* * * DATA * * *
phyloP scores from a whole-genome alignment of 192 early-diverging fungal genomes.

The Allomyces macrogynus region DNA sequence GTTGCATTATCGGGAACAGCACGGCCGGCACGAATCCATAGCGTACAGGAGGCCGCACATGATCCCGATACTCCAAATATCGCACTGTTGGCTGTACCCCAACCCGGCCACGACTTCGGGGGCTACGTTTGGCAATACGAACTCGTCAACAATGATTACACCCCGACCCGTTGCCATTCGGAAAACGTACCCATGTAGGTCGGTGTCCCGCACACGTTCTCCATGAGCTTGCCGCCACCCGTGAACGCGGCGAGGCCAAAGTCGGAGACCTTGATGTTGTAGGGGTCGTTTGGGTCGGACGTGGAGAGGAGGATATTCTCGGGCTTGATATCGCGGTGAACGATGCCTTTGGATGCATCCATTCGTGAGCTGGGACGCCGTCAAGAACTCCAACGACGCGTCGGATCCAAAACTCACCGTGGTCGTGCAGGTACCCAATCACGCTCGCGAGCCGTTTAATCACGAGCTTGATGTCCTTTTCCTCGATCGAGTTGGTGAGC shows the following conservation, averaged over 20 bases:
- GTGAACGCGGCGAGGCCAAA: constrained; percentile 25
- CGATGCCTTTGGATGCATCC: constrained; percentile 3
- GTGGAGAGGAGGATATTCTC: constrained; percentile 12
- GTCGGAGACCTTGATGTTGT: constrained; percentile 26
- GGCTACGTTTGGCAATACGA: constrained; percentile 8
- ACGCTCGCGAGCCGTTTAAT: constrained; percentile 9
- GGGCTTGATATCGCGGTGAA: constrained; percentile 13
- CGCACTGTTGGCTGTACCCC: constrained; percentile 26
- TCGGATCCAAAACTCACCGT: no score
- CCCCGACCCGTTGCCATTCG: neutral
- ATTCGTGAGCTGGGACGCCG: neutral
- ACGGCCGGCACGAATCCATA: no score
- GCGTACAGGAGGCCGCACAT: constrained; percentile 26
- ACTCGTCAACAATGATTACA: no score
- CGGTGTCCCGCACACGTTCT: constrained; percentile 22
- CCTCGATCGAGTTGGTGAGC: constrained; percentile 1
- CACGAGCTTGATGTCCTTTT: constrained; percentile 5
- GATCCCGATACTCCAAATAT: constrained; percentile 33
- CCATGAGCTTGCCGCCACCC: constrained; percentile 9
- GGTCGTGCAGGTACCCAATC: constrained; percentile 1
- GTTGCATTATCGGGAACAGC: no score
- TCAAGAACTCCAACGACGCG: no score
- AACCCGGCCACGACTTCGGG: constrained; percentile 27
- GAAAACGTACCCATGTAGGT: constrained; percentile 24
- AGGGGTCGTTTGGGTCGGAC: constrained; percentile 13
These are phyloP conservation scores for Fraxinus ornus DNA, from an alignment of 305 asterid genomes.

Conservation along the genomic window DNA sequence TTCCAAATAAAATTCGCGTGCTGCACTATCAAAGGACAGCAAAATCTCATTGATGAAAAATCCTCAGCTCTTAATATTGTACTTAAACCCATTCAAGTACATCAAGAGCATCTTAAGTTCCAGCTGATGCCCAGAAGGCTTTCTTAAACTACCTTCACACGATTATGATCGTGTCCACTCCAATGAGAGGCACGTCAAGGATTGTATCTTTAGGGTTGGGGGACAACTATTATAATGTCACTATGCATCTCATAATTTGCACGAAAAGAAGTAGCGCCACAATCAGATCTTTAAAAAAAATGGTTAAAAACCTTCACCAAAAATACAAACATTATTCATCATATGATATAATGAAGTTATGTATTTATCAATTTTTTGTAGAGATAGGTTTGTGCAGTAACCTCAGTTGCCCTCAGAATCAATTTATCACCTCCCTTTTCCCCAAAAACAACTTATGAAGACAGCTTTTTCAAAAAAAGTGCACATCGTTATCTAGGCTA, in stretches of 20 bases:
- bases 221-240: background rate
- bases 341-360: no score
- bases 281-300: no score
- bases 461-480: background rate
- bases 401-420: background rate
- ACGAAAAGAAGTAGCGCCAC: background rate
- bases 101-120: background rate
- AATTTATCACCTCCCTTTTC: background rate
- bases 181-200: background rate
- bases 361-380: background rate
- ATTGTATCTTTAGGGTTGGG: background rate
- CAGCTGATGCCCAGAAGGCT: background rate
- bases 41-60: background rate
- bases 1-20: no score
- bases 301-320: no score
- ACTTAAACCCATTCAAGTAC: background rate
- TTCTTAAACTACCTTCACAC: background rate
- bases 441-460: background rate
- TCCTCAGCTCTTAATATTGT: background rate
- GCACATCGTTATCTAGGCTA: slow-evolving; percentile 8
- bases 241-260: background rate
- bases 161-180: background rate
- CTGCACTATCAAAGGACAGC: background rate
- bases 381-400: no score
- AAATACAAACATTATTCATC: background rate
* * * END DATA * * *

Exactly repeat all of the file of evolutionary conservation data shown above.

phyloP scores from a whole-genome alignment of 192 early-diverging fungal genomes.

The Allomyces macrogynus region DNA sequence GTTGCATTATCGGGAACAGCACGGCCGGCACGAATCCATAGCGTACAGGAGGCCGCACATGATCCCGATACTCCAAATATCGCACTGTTGGCTGTACCCCAACCCGGCCACGACTTCGGGGGCTACGTTTGGCAATACGAACTCGTCAACAATGATTACACCCCGACCCGTTGCCATTCGGAAAACGTACCCATGTAGGTCGGTGTCCCGCACACGTTCTCCATGAGCTTGCCGCCACCCGTGAACGCGGCGAGGCCAAAGTCGGAGACCTTGATGTTGTAGGGGTCGTTTGGGTCGGACGTGGAGAGGAGGATATTCTCGGGCTTGATATCGCGGTGAACGATGCCTTTGGATGCATCCATTCGTGAGCTGGGACGCCGTCAAGAACTCCAACGACGCGTCGGATCCAAAACTCACCGTGGTCGTGCAGGTACCCAATCACGCTCGCGAGCCGTTTAATCACGAGCTTGATGTCCTTTTCCTCGATCGAGTTGGTGAGC shows the following conservation, averaged over 20 bases:
- GTGAACGCGGCGAGGCCAAA: constrained; percentile 25
- CGATGCCTTTGGATGCATCC: constrained; percentile 3
- GTGGAGAGGAGGATATTCTC: constrained; percentile 12
- GTCGGAGACCTTGATGTTGT: constrained; percentile 26
- GGCTACGTTTGGCAATACGA: constrained; percentile 8
- ACGCTCGCGAGCCGTTTAAT: constrained; percentile 9
- GGGCTTGATATCGCGGTGAA: constrained; percentile 13
- CGCACTGTTGGCTGTACCCC: constrained; percentile 26
- TCGGATCCAAAACTCACCGT: no score
- CCCCGACCCGTTGCCATTCG: neutral
- ATTCGTGAGCTGGGACGCCG: neutral
- ACGGCCGGCACGAATCCATA: no score
- GCGTACAGGAGGCCGCACAT: constrained; percentile 26
- ACTCGTCAACAATGATTACA: no score
- CGGTGTCCCGCACACGTTCT: constrained; percentile 22
- CCTCGATCGAGTTGGTGAGC: constrained; percentile 1
- CACGAGCTTGATGTCCTTTT: constrained; percentile 5
- GATCCCGATACTCCAAATAT: constrained; percentile 33
- CCATGAGCTTGCCGCCACCC: constrained; percentile 9
- GGTCGTGCAGGTACCCAATC: constrained; percentile 1
- GTTGCATTATCGGGAACAGC: no score
- TCAAGAACTCCAACGACGCG: no score
- AACCCGGCCACGACTTCGGG: constrained; percentile 27
- GAAAACGTACCCATGTAGGT: constrained; percentile 24
- AGGGGTCGTTTGGGTCGGAC: constrained; percentile 13
These are phyloP conservation scores for Fraxinus ornus DNA, from an alignment of 305 asterid genomes.

Conservation along the genomic window DNA sequence TTCCAAATAAAATTCGCGTGCTGCACTATCAAAGGACAGCAAAATCTCATTGATGAAAAATCCTCAGCTCTTAATATTGTACTTAAACCCATTCAAGTACATCAAGAGCATCTTAAGTTCCAGCTGATGCCCAGAAGGCTTTCTTAAACTACCTTCACACGATTATGATCGTGTCCACTCCAATGAGAGGCACGTCAAGGATTGTATCTTTAGGGTTGGGGGACAACTATTATAATGTCACTATGCATCTCATAATTTGCACGAAAAGAAGTAGCGCCACAATCAGATCTTTAAAAAAAATGGTTAAAAACCTTCACCAAAAATACAAACATTATTCATCATATGATATAATGAAGTTATGTATTTATCAATTTTTTGTAGAGATAGGTTTGTGCAGTAACCTCAGTTGCCCTCAGAATCAATTTATCACCTCCCTTTTCCCCAAAAACAACTTATGAAGACAGCTTTTTCAAAAAAAGTGCACATCGTTATCTAGGCTA, in stretches of 20 bases:
- bases 221-240: background rate
- bases 341-360: no score
- bases 281-300: no score
- bases 461-480: background rate
- bases 401-420: background rate
- ACGAAAAGAAGTAGCGCCAC: background rate
- bases 101-120: background rate
- AATTTATCACCTCCCTTTTC: background rate
- bases 181-200: background rate
- bases 361-380: background rate
- ATTGTATCTTTAGGGTTGGG: background rate
- CAGCTGATGCCCAGAAGGCT: background rate
- bases 41-60: background rate
- bases 1-20: no score
- bases 301-320: no score
- ACTTAAACCCATTCAAGTAC: background rate
- TTCTTAAACTACCTTCACAC: background rate
- bases 441-460: background rate
- TCCTCAGCTCTTAATATTGT: background rate
- GCACATCGTTATCTAGGCTA: slow-evolving; percentile 8
- bases 241-260: background rate
- bases 161-180: background rate
- CTGCACTATCAAAGGACAGC: background rate
- bases 381-400: no score
- AAATACAAACATTATTCATC: background rate